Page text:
Attention-deficit/hyperactivity disorder (ADHD) is a neurobiological disorder characterized by developmentally inappropriate impulsivity, inattention, and in some cases, hyperactivity.
Everyone has occasional difficulty sitting still, paying attention, or controlling impulsive behavior. For some children and adults, however, the problem is so pervasive and persistent that it interferes with their daily lives at home, at school, at work, and in social settings.
Until recently it was believed that children outgrew ADHD in adolescence. This is because hyperactivity often diminishes during the teen years. However, we now know that many symptoms continue into adulthood. If the disorder goes undiagnosed or untreated, adults with the disorder may experience trouble at work and in relationships, as well as emotional difficulties such as anxiety and depression.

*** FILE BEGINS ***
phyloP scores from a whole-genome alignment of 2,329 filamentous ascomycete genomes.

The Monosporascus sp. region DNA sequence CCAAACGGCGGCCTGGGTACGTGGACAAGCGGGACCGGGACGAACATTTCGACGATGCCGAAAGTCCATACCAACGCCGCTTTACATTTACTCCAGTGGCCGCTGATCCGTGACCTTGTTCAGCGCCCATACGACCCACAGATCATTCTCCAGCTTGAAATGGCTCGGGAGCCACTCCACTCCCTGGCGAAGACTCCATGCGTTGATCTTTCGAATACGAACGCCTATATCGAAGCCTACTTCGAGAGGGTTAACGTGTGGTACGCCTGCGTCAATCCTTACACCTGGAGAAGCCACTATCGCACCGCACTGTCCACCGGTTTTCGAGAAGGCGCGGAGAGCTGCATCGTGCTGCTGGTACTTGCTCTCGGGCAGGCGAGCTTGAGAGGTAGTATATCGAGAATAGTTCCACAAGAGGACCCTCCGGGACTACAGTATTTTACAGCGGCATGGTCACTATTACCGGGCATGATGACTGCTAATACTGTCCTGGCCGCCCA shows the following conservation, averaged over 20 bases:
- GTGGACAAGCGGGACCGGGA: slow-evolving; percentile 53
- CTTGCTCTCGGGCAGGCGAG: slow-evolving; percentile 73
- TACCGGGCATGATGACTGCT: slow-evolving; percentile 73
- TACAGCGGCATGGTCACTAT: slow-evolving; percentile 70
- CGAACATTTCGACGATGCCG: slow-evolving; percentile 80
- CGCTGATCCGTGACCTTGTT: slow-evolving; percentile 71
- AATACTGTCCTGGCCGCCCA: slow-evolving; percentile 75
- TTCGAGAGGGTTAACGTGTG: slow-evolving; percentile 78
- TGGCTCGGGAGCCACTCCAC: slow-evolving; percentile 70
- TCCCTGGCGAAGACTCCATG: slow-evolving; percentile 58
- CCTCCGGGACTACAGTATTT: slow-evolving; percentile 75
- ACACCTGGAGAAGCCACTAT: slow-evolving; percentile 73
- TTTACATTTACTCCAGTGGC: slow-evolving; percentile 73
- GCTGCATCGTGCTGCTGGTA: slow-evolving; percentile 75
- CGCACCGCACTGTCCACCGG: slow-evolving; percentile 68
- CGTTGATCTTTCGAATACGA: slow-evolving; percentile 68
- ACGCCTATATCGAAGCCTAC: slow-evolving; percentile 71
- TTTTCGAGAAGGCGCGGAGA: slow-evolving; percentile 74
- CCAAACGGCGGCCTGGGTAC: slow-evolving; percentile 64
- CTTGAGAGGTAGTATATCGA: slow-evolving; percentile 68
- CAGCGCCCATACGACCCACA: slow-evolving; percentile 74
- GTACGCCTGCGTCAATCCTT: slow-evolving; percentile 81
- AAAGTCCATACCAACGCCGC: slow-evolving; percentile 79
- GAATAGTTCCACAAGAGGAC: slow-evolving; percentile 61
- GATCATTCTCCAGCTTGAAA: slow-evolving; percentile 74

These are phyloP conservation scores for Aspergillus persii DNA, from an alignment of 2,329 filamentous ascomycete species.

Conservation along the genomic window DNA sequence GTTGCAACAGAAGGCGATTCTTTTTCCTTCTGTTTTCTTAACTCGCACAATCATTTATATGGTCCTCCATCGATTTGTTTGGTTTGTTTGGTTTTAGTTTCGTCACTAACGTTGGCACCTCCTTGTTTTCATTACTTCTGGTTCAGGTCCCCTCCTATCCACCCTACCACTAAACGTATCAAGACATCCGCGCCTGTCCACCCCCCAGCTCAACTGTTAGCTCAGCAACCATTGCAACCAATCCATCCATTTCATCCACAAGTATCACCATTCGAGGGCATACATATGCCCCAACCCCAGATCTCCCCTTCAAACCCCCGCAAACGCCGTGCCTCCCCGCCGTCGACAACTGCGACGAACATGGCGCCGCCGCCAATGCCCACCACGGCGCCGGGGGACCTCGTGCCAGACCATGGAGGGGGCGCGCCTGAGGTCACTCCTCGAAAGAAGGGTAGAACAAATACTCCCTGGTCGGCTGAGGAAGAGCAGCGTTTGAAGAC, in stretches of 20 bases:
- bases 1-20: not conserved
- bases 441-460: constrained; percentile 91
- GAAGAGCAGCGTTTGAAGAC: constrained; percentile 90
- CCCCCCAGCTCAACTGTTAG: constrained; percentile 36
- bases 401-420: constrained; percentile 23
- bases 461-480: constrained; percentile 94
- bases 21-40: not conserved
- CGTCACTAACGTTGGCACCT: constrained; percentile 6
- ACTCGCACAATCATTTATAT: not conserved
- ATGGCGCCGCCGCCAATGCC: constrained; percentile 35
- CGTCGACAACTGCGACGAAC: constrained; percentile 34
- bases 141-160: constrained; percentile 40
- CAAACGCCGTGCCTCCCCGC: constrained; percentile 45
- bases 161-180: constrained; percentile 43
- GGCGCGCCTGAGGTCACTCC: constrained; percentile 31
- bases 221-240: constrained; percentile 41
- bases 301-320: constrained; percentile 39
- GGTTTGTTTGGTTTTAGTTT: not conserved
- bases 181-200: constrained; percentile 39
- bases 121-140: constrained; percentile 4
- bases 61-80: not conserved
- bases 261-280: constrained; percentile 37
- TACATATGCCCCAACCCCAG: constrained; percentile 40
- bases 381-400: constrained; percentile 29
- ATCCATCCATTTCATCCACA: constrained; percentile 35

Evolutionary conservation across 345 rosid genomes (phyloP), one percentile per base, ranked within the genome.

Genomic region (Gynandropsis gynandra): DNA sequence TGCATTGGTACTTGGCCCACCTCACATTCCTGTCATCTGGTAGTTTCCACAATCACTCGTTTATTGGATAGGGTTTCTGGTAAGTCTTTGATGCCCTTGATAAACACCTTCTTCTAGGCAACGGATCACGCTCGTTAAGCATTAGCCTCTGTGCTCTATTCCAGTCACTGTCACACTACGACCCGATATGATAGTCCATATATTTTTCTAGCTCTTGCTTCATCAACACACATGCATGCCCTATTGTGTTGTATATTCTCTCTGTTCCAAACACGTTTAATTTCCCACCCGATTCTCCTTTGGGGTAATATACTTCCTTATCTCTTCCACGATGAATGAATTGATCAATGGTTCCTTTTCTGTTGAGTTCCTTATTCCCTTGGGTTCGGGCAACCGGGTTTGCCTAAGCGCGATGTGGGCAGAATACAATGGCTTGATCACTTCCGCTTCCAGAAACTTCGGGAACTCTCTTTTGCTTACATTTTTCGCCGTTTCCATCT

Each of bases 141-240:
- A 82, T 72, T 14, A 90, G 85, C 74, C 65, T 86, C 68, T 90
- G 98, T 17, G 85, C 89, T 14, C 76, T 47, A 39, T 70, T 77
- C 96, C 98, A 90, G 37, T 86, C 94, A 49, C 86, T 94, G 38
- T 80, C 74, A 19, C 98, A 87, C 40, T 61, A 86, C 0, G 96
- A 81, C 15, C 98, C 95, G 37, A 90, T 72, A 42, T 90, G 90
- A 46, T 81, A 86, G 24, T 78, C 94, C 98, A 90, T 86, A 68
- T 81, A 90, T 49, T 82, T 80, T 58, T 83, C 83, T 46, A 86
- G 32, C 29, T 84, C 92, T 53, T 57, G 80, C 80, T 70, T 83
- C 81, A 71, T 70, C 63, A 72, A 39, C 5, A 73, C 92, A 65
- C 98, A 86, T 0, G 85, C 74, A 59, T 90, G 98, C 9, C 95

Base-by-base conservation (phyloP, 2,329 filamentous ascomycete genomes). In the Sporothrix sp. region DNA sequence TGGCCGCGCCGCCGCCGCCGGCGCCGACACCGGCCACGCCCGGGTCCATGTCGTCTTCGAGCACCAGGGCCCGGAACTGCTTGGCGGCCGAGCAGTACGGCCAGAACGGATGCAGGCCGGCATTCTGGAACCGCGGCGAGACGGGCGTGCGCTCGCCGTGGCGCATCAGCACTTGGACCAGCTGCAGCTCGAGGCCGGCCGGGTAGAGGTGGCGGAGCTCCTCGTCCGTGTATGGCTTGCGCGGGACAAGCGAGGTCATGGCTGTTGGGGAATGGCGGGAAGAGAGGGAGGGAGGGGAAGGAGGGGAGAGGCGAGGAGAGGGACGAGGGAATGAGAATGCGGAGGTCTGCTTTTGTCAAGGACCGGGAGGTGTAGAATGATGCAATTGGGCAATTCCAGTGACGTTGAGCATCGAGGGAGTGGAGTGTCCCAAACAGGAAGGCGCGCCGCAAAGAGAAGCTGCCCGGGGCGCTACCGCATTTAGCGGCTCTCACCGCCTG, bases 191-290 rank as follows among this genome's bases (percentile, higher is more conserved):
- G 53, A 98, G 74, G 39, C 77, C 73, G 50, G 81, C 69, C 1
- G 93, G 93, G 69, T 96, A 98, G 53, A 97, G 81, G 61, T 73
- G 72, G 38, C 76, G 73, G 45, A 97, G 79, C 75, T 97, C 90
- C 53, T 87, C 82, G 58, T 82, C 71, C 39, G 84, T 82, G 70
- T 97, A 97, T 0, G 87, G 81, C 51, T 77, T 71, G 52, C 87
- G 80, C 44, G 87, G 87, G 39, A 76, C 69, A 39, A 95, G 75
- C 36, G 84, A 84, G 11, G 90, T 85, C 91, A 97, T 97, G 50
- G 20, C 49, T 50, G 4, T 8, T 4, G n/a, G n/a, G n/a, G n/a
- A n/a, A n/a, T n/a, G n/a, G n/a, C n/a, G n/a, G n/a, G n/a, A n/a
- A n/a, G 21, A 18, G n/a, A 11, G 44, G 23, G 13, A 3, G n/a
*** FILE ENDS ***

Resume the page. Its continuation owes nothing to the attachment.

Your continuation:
People with ADHD can be very successful in life. But without appropriate identification and treatment, ADHD can have serious consequences,
including school failure, depression, conduct disorder, failed relationships, and substance abuse. Early identification and treatment are extremely important.
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